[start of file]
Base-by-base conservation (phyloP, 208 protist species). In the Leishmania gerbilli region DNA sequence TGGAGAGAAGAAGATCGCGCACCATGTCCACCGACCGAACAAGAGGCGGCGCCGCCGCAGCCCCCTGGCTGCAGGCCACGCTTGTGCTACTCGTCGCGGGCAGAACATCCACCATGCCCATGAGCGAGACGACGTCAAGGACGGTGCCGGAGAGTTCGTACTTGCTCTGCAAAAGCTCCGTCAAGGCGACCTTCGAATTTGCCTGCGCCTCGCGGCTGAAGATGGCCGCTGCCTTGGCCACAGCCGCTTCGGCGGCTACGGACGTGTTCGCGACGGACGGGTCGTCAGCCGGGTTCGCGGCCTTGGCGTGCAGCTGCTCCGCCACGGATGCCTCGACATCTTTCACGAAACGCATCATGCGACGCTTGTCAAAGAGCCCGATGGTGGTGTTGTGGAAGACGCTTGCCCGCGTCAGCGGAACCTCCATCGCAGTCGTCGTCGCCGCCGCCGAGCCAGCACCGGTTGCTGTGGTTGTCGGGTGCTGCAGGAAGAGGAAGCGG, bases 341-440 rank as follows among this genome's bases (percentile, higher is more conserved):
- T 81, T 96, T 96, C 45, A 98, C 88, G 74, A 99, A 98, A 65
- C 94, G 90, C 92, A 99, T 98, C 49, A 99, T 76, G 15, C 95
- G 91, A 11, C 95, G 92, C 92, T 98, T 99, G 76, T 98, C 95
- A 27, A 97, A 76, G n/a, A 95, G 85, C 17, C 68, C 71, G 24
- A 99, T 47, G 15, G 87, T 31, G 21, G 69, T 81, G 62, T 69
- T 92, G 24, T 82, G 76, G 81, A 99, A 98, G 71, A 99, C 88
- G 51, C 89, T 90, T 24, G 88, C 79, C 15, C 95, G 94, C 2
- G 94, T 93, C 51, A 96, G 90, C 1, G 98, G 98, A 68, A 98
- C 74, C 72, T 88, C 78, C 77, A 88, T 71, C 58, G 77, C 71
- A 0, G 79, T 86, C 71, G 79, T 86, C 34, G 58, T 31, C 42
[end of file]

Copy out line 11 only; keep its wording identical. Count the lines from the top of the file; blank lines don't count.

- A 0, G 79, T 86, C 71, G 79, T 86, C 34, G 58, T 31, C 42